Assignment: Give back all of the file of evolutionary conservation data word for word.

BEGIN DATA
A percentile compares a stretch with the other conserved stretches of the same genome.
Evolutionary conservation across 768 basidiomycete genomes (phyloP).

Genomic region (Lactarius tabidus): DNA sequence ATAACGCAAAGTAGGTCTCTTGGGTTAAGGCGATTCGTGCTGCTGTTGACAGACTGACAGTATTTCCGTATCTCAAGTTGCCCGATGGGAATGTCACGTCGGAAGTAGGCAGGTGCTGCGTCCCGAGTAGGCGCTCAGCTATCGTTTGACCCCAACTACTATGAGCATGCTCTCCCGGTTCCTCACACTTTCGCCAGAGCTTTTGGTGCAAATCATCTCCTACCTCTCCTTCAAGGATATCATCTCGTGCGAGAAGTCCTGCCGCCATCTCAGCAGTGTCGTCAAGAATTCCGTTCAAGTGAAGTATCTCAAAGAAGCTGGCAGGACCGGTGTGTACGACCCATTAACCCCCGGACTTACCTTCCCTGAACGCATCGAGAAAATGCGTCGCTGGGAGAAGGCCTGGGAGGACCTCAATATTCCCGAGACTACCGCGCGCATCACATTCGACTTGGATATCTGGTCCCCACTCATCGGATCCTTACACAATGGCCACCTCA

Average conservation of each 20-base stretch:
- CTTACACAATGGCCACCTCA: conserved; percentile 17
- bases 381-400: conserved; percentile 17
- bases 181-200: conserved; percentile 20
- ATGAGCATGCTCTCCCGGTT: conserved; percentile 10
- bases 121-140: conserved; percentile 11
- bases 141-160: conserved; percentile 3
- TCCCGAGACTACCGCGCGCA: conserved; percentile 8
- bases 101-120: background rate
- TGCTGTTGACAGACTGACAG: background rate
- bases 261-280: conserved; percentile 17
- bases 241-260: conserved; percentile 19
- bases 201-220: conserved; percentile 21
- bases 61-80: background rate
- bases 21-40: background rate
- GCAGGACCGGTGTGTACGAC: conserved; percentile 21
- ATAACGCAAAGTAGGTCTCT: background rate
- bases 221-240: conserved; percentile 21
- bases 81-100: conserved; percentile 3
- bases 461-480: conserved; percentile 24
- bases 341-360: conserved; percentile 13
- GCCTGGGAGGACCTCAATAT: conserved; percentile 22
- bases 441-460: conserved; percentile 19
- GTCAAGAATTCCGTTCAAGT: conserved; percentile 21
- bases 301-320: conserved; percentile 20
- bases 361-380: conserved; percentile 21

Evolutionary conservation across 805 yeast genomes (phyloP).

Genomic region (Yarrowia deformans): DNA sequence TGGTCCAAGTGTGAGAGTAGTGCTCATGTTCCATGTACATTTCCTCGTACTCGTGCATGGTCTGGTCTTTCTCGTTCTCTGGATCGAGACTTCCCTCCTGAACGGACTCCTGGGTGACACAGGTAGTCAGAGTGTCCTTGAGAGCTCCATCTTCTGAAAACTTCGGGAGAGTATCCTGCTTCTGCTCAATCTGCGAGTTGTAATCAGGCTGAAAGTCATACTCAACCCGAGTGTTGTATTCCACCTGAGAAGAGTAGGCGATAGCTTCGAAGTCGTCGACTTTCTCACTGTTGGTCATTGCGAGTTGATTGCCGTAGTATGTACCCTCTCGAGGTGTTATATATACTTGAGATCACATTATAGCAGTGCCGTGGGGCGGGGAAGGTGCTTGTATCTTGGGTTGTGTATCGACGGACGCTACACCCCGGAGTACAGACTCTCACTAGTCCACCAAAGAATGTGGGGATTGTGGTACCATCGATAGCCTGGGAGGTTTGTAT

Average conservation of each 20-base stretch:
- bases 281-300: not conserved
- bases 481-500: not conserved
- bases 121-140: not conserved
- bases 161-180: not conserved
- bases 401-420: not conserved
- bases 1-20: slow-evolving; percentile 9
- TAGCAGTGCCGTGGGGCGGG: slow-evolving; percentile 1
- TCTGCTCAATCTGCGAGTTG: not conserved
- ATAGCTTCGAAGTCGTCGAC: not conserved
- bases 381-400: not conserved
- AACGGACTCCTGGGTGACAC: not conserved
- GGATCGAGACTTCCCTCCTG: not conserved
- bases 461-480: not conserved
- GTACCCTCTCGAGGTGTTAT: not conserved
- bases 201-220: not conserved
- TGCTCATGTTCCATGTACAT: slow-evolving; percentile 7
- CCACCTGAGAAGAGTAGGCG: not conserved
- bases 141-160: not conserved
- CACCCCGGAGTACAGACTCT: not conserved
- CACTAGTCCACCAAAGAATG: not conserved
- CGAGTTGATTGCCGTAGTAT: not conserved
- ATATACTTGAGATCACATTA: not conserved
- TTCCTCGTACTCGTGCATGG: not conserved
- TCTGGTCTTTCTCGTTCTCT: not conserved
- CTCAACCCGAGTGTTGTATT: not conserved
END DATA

A percentile compares a stretch with the other conserved stretches of the same genome.
Evolutionary conservation across 768 basidiomycete genomes (phyloP).

Genomic region (Lactarius tabidus): DNA sequence ATAACGCAAAGTAGGTCTCTTGGGTTAAGGCGATTCGTGCTGCTGTTGACAGACTGACAGTATTTCCGTATCTCAAGTTGCCCGATGGGAATGTCACGTCGGAAGTAGGCAGGTGCTGCGTCCCGAGTAGGCGCTCAGCTATCGTTTGACCCCAACTACTATGAGCATGCTCTCCCGGTTCCTCACACTTTCGCCAGAGCTTTTGGTGCAAATCATCTCCTACCTCTCCTTCAAGGATATCATCTCGTGCGAGAAGTCCTGCCGCCATCTCAGCAGTGTCGTCAAGAATTCCGTTCAAGTGAAGTATCTCAAAGAAGCTGGCAGGACCGGTGTGTACGACCCATTAACCCCCGGACTTACCTTCCCTGAACGCATCGAGAAAATGCGTCGCTGGGAGAAGGCCTGGGAGGACCTCAATATTCCCGAGACTACCGCGCGCATCACATTCGACTTGGATATCTGGTCCCCACTCATCGGATCCTTACACAATGGCCACCTCA

Average conservation of each 20-base stretch:
- CTTACACAATGGCCACCTCA: conserved; percentile 17
- bases 381-400: conserved; percentile 17
- bases 181-200: conserved; percentile 20
- ATGAGCATGCTCTCCCGGTT: conserved; percentile 10
- bases 121-140: conserved; percentile 11
- bases 141-160: conserved; percentile 3
- TCCCGAGACTACCGCGCGCA: conserved; percentile 8
- bases 101-120: background rate
- TGCTGTTGACAGACTGACAG: background rate
- bases 261-280: conserved; percentile 17
- bases 241-260: conserved; percentile 19
- bases 201-220: conserved; percentile 21
- bases 61-80: background rate
- bases 21-40: background rate
- GCAGGACCGGTGTGTACGAC: conserved; percentile 21
- ATAACGCAAAGTAGGTCTCT: background rate
- bases 221-240: conserved; percentile 21
- bases 81-100: conserved; percentile 3
- bases 461-480: conserved; percentile 24
- bases 341-360: conserved; percentile 13
- GCCTGGGAGGACCTCAATAT: conserved; percentile 22
- bases 441-460: conserved; percentile 19
- GTCAAGAATTCCGTTCAAGT: conserved; percentile 21
- bases 301-320: conserved; percentile 20
- bases 361-380: conserved; percentile 21

Evolutionary conservation across 805 yeast genomes (phyloP).

Genomic region (Yarrowia deformans): DNA sequence TGGTCCAAGTGTGAGAGTAGTGCTCATGTTCCATGTACATTTCCTCGTACTCGTGCATGGTCTGGTCTTTCTCGTTCTCTGGATCGAGACTTCCCTCCTGAACGGACTCCTGGGTGACACAGGTAGTCAGAGTGTCCTTGAGAGCTCCATCTTCTGAAAACTTCGGGAGAGTATCCTGCTTCTGCTCAATCTGCGAGTTGTAATCAGGCTGAAAGTCATACTCAACCCGAGTGTTGTATTCCACCTGAGAAGAGTAGGCGATAGCTTCGAAGTCGTCGACTTTCTCACTGTTGGTCATTGCGAGTTGATTGCCGTAGTATGTACCCTCTCGAGGTGTTATATATACTTGAGATCACATTATAGCAGTGCCGTGGGGCGGGGAAGGTGCTTGTATCTTGGGTTGTGTATCGACGGACGCTACACCCCGGAGTACAGACTCTCACTAGTCCACCAAAGAATGTGGGGATTGTGGTACCATCGATAGCCTGGGAGGTTTGTAT

Average conservation of each 20-base stretch:
- bases 281-300: not conserved
- bases 481-500: not conserved
- bases 121-140: not conserved
- bases 161-180: not conserved
- bases 401-420: not conserved
- bases 1-20: slow-evolving; percentile 9
- TAGCAGTGCCGTGGGGCGGG: slow-evolving; percentile 1
- TCTGCTCAATCTGCGAGTTG: not conserved
- ATAGCTTCGAAGTCGTCGAC: not conserved
- bases 381-400: not conserved
- AACGGACTCCTGGGTGACAC: not conserved
- GGATCGAGACTTCCCTCCTG: not conserved
- bases 461-480: not conserved
- GTACCCTCTCGAGGTGTTAT: not conserved
- bases 201-220: not conserved
- TGCTCATGTTCCATGTACAT: slow-evolving; percentile 7
- CCACCTGAGAAGAGTAGGCG: not conserved
- bases 141-160: not conserved
- CACCCCGGAGTACAGACTCT: not conserved
- CACTAGTCCACCAAAGAATG: not conserved
- CGAGTTGATTGCCGTAGTAT: not conserved
- ATATACTTGAGATCACATTA: not conserved
- TTCCTCGTACTCGTGCATGG: not conserved
- TCTGGTCTTTCTCGTTCTCT: not conserved
- CTCAACCCGAGTGTTGTATT: not conserved